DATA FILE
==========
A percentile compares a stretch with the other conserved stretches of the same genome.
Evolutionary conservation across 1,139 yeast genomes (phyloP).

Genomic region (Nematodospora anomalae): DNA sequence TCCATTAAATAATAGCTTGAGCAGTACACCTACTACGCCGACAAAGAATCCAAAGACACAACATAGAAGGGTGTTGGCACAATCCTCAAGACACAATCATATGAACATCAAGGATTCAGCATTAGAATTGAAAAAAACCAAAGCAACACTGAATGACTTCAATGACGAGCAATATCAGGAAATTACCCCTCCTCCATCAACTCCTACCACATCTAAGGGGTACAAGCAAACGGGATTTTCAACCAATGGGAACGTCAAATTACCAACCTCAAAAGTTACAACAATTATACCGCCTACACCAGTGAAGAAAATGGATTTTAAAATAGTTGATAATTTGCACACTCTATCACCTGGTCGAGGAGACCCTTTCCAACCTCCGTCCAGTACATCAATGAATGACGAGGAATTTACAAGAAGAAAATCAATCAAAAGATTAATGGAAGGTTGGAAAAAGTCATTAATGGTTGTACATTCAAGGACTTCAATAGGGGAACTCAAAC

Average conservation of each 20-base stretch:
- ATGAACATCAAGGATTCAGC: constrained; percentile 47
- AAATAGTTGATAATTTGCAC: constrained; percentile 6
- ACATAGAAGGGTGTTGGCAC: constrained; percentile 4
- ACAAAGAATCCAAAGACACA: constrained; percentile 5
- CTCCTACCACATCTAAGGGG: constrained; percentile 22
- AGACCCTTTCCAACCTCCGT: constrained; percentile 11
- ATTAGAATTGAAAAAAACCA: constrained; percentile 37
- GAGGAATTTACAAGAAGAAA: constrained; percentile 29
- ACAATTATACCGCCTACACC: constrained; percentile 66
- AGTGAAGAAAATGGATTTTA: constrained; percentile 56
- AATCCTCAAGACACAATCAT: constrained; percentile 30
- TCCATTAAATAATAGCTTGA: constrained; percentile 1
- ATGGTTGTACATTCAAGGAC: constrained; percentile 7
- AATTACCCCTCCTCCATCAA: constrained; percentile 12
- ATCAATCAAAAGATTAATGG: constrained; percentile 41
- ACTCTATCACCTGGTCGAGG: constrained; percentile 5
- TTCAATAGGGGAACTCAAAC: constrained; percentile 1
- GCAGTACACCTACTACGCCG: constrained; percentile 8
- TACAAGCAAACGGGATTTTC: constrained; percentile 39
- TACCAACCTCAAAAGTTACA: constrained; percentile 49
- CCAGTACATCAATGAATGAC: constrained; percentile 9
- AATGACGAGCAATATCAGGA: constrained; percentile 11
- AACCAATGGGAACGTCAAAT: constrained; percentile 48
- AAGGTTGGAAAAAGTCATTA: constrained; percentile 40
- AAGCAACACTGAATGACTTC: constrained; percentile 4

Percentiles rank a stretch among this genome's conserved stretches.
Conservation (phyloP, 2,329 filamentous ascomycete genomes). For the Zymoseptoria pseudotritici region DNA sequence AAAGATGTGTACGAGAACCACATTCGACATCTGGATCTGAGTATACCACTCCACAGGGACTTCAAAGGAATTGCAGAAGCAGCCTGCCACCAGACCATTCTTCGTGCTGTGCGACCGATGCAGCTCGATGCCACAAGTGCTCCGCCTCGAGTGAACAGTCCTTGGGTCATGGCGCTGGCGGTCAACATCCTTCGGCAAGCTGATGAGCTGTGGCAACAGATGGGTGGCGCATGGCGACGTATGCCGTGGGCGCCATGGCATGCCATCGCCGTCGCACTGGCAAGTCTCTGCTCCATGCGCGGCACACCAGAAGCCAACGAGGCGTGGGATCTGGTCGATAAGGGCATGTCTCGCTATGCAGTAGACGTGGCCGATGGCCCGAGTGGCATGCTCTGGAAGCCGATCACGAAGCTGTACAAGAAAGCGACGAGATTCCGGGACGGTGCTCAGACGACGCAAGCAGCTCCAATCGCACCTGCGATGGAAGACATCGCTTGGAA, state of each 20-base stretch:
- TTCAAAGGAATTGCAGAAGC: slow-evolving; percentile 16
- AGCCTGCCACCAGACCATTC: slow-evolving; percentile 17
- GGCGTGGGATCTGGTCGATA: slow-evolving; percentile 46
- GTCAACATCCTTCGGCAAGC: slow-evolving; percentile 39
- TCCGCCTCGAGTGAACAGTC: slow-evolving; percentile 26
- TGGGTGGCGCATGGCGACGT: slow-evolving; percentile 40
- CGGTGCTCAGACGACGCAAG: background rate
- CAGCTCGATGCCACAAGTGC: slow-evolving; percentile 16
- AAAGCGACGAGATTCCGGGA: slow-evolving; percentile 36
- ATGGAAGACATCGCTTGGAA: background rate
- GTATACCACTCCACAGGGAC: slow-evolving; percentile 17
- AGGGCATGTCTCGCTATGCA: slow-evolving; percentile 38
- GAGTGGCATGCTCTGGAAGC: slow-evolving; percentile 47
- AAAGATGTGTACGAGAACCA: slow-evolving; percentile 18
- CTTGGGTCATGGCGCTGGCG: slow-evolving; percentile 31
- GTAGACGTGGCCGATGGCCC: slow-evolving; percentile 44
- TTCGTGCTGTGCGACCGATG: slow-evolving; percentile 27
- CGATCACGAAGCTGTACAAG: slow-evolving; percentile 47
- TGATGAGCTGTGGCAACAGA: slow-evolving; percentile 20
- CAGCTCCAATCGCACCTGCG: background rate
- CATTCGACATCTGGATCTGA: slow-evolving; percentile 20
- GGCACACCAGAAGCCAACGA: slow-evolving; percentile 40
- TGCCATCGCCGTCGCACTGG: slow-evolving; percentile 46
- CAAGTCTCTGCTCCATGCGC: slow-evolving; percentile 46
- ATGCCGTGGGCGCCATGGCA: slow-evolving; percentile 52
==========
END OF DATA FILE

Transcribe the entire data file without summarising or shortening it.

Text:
A percentile compares a stretch with the other conserved stretches of the same genome.
Evolutionary conservation across 1,139 yeast genomes (phyloP).

Genomic region (Nematodospora anomalae): DNA sequence TCCATTAAATAATAGCTTGAGCAGTACACCTACTACGCCGACAAAGAATCCAAAGACACAACATAGAAGGGTGTTGGCACAATCCTCAAGACACAATCATATGAACATCAAGGATTCAGCATTAGAATTGAAAAAAACCAAAGCAACACTGAATGACTTCAATGACGAGCAATATCAGGAAATTACCCCTCCTCCATCAACTCCTACCACATCTAAGGGGTACAAGCAAACGGGATTTTCAACCAATGGGAACGTCAAATTACCAACCTCAAAAGTTACAACAATTATACCGCCTACACCAGTGAAGAAAATGGATTTTAAAATAGTTGATAATTTGCACACTCTATCACCTGGTCGAGGAGACCCTTTCCAACCTCCGTCCAGTACATCAATGAATGACGAGGAATTTACAAGAAGAAAATCAATCAAAAGATTAATGGAAGGTTGGAAAAAGTCATTAATGGTTGTACATTCAAGGACTTCAATAGGGGAACTCAAAC

Average conservation of each 20-base stretch:
- ATGAACATCAAGGATTCAGC: constrained; percentile 47
- AAATAGTTGATAATTTGCAC: constrained; percentile 6
- ACATAGAAGGGTGTTGGCAC: constrained; percentile 4
- ACAAAGAATCCAAAGACACA: constrained; percentile 5
- CTCCTACCACATCTAAGGGG: constrained; percentile 22
- AGACCCTTTCCAACCTCCGT: constrained; percentile 11
- ATTAGAATTGAAAAAAACCA: constrained; percentile 37
- GAGGAATTTACAAGAAGAAA: constrained; percentile 29
- ACAATTATACCGCCTACACC: constrained; percentile 66
- AGTGAAGAAAATGGATTTTA: constrained; percentile 56
- AATCCTCAAGACACAATCAT: constrained; percentile 30
- TCCATTAAATAATAGCTTGA: constrained; percentile 1
- ATGGTTGTACATTCAAGGAC: constrained; percentile 7
- AATTACCCCTCCTCCATCAA: constrained; percentile 12
- ATCAATCAAAAGATTAATGG: constrained; percentile 41
- ACTCTATCACCTGGTCGAGG: constrained; percentile 5
- TTCAATAGGGGAACTCAAAC: constrained; percentile 1
- GCAGTACACCTACTACGCCG: constrained; percentile 8
- TACAAGCAAACGGGATTTTC: constrained; percentile 39
- TACCAACCTCAAAAGTTACA: constrained; percentile 49
- CCAGTACATCAATGAATGAC: constrained; percentile 9
- AATGACGAGCAATATCAGGA: constrained; percentile 11
- AACCAATGGGAACGTCAAAT: constrained; percentile 48
- AAGGTTGGAAAAAGTCATTA: constrained; percentile 40
- AAGCAACACTGAATGACTTC: constrained; percentile 4

Percentiles rank a stretch among this genome's conserved stretches.
Conservation (phyloP, 2,329 filamentous ascomycete genomes). For the Zymoseptoria pseudotritici region DNA sequence AAAGATGTGTACGAGAACCACATTCGACATCTGGATCTGAGTATACCACTCCACAGGGACTTCAAAGGAATTGCAGAAGCAGCCTGCCACCAGACCATTCTTCGTGCTGTGCGACCGATGCAGCTCGATGCCACAAGTGCTCCGCCTCGAGTGAACAGTCCTTGGGTCATGGCGCTGGCGGTCAACATCCTTCGGCAAGCTGATGAGCTGTGGCAACAGATGGGTGGCGCATGGCGACGTATGCCGTGGGCGCCATGGCATGCCATCGCCGTCGCACTGGCAAGTCTCTGCTCCATGCGCGGCACACCAGAAGCCAACGAGGCGTGGGATCTGGTCGATAAGGGCATGTCTCGCTATGCAGTAGACGTGGCCGATGGCCCGAGTGGCATGCTCTGGAAGCCGATCACGAAGCTGTACAAGAAAGCGACGAGATTCCGGGACGGTGCTCAGACGACGCAAGCAGCTCCAATCGCACCTGCGATGGAAGACATCGCTTGGAA, state of each 20-base stretch:
- TTCAAAGGAATTGCAGAAGC: slow-evolving; percentile 16
- AGCCTGCCACCAGACCATTC: slow-evolving; percentile 17
- GGCGTGGGATCTGGTCGATA: slow-evolving; percentile 46
- GTCAACATCCTTCGGCAAGC: slow-evolving; percentile 39
- TCCGCCTCGAGTGAACAGTC: slow-evolving; percentile 26
- TGGGTGGCGCATGGCGACGT: slow-evolving; percentile 40
- CGGTGCTCAGACGACGCAAG: background rate
- CAGCTCGATGCCACAAGTGC: slow-evolving; percentile 16
- AAAGCGACGAGATTCCGGGA: slow-evolving; percentile 36
- ATGGAAGACATCGCTTGGAA: background rate
- GTATACCACTCCACAGGGAC: slow-evolving; percentile 17
- AGGGCATGTCTCGCTATGCA: slow-evolving; percentile 38
- GAGTGGCATGCTCTGGAAGC: slow-evolving; percentile 47
- AAAGATGTGTACGAGAACCA: slow-evolving; percentile 18
- CTTGGGTCATGGCGCTGGCG: slow-evolving; percentile 31
- GTAGACGTGGCCGATGGCCC: slow-evolving; percentile 44
- TTCGTGCTGTGCGACCGATG: slow-evolving; percentile 27
- CGATCACGAAGCTGTACAAG: slow-evolving; percentile 47
- TGATGAGCTGTGGCAACAGA: slow-evolving; percentile 20
- CAGCTCCAATCGCACCTGCG: background rate
- CATTCGACATCTGGATCTGA: slow-evolving; percentile 20
- GGCACACCAGAAGCCAACGA: slow-evolving; percentile 40
- TGCCATCGCCGTCGCACTGG: slow-evolving; percentile 46
- CAAGTCTCTGCTCCATGCGC: slow-evolving; percentile 46
- ATGCCGTGGGCGCCATGGCA: slow-evolving; percentile 52